I believe the positive G was limited to somewhere between 7-9 G. Can't quite remember the exact number, and it did depend on the external store configuration as well. Newer aircraft have higher G loading capabilities, although the human body has its own limit. Fitness and training can extend the pilots envelope to high G.

As mentioned negative G in the A7-E was limited to -2. There was no issue at these sorts of values keeping your feet on the rudder pedals. It is worth mentioning that the rudder is controlled by the AFCS (Automatic Flight Control System) system and so there is no real need to keep your feet on the pedals, although I did use them at times. Negative 2 G's was hard on the body, and a pilot would come back to the ship with bloodshot eyes after undergoing maneuvers that required this sort of thing.

I can think of 3 times that a pilot would find themselves in a negative G environment. I am not including standard acrobatic maneuvers, but more tactical situations. One, and this wasn't typical, was during training. At a high altitude you unloaded the aircraft to -2 G's and set a 45 degree dive. As the airspeed increased it entered an area on the IAS instrument that was no longer valid, and this was close to Mach. The goal was to observe the characteristics of the aircraft when it went supersonic. There was a gentle pitch down as you broke the sound barrier. I did this maneuver once, although I commonly practiced 45 degree dive bombing deliveries.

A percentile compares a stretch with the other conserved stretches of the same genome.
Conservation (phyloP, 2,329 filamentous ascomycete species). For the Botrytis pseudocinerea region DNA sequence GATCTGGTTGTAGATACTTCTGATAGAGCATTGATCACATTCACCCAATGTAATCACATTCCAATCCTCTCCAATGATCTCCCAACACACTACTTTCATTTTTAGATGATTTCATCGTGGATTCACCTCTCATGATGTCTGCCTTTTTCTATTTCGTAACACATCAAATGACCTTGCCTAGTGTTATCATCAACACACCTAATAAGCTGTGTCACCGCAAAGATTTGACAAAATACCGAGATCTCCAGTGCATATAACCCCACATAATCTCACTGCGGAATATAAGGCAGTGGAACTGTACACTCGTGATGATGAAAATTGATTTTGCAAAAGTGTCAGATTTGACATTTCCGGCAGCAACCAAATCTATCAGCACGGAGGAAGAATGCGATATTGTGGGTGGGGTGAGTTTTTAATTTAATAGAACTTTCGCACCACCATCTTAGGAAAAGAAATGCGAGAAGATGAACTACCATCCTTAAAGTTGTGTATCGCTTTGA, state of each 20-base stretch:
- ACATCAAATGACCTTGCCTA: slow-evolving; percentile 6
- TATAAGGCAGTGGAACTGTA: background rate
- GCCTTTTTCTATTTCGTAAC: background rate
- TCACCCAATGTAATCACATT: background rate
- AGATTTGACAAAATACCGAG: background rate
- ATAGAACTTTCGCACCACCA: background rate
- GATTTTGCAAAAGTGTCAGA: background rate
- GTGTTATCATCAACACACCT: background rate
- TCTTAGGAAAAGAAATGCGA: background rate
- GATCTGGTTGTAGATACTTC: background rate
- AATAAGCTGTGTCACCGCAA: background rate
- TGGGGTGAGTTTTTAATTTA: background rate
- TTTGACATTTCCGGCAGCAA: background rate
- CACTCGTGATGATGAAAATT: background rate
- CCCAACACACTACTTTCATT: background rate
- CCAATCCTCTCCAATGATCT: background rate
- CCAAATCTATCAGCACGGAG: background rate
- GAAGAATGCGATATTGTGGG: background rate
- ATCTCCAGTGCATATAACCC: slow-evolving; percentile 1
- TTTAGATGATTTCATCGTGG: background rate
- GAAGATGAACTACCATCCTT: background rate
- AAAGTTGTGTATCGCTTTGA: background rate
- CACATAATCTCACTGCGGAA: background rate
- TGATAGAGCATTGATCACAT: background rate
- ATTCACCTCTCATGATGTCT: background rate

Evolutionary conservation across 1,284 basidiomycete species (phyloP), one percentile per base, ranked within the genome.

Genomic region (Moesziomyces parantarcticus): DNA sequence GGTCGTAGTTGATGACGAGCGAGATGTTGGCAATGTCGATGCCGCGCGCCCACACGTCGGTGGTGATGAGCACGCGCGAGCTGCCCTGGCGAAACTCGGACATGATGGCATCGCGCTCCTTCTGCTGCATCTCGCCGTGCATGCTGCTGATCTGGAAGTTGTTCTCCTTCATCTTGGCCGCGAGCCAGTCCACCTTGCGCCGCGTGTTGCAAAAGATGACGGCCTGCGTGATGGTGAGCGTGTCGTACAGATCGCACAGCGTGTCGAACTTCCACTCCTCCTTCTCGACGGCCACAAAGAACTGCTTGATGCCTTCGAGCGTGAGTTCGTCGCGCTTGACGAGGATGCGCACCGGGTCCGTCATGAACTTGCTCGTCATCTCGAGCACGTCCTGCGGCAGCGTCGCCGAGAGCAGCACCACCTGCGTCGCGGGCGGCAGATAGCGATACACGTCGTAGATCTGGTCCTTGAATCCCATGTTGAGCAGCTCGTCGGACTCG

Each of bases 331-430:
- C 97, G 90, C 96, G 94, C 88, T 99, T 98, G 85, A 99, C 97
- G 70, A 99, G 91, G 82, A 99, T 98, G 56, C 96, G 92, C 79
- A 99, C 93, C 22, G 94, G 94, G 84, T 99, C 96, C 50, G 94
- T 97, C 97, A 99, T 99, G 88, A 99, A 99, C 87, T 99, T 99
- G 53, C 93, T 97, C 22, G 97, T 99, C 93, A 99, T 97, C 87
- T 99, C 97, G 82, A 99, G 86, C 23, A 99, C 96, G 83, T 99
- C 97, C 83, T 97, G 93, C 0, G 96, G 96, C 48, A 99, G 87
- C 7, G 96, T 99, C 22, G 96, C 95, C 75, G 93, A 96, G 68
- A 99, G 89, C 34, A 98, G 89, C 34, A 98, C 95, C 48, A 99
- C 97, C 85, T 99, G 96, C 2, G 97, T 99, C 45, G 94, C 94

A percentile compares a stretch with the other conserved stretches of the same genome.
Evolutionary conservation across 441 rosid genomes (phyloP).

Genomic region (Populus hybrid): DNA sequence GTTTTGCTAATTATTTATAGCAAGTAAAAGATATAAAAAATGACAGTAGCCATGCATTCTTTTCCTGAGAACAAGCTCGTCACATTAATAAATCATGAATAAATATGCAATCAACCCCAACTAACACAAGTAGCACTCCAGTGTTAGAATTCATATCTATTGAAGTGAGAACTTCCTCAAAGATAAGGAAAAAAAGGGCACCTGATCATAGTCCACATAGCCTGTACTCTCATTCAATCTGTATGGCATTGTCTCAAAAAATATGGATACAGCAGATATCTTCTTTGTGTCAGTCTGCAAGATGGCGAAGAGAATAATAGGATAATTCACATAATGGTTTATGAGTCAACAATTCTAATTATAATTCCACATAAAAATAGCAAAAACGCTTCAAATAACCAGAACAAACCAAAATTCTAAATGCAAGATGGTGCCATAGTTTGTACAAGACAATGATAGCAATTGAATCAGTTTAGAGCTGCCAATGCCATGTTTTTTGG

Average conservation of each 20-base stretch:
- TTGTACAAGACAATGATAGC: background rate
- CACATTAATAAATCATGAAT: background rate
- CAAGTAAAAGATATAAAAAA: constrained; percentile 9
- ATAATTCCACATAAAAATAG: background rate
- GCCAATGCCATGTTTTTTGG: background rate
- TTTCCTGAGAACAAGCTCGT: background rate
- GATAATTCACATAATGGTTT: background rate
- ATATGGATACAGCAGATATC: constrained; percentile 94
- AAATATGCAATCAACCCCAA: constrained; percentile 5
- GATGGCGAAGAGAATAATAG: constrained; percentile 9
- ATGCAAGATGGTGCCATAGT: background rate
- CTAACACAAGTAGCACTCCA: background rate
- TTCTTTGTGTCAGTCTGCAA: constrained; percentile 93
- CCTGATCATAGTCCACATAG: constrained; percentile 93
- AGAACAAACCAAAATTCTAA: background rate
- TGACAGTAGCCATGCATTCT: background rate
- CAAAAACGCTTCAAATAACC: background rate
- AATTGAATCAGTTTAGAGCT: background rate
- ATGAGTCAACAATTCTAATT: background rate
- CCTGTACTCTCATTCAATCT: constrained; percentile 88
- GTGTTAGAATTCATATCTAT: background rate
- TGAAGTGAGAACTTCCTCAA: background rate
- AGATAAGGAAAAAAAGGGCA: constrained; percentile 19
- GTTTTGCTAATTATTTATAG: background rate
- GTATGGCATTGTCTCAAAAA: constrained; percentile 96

The second, and quite common, situation was a maneuver called a bug out. A bug out was used by a flight to engage other aircraft in air-to-air combat. It was at once a defensive and offensive maneuver. The lead called "Bug out. Bug out," and the flight went to -2 G's, unloading the aircraft, and giving up altitude for airspeed. As your adversary turned towards your 6-o'clock the flight would "Pitch back," and pulling positive G's, gaining altitude. Trading airspeed for altitude got the aircraft into slower flight where its turn rate could be maximized.

The bug out placed the aircraft immediately in free fall with military thrust applied. Rolling inverted and applying positive G's is like being in a turn in the sense that the positive G bleeds energy.

The third situation was a defensive maneuver. At low airspeed and with someone directly on your 6 o'clock the pilot might try to "jink." Jinking was a last ditch maneuver where the pilot randomly pulled maximum G, and then went full negative G. I used this against an F-14 in a fight, and afterwards the pilot came and told me he couldn't get a firing solution.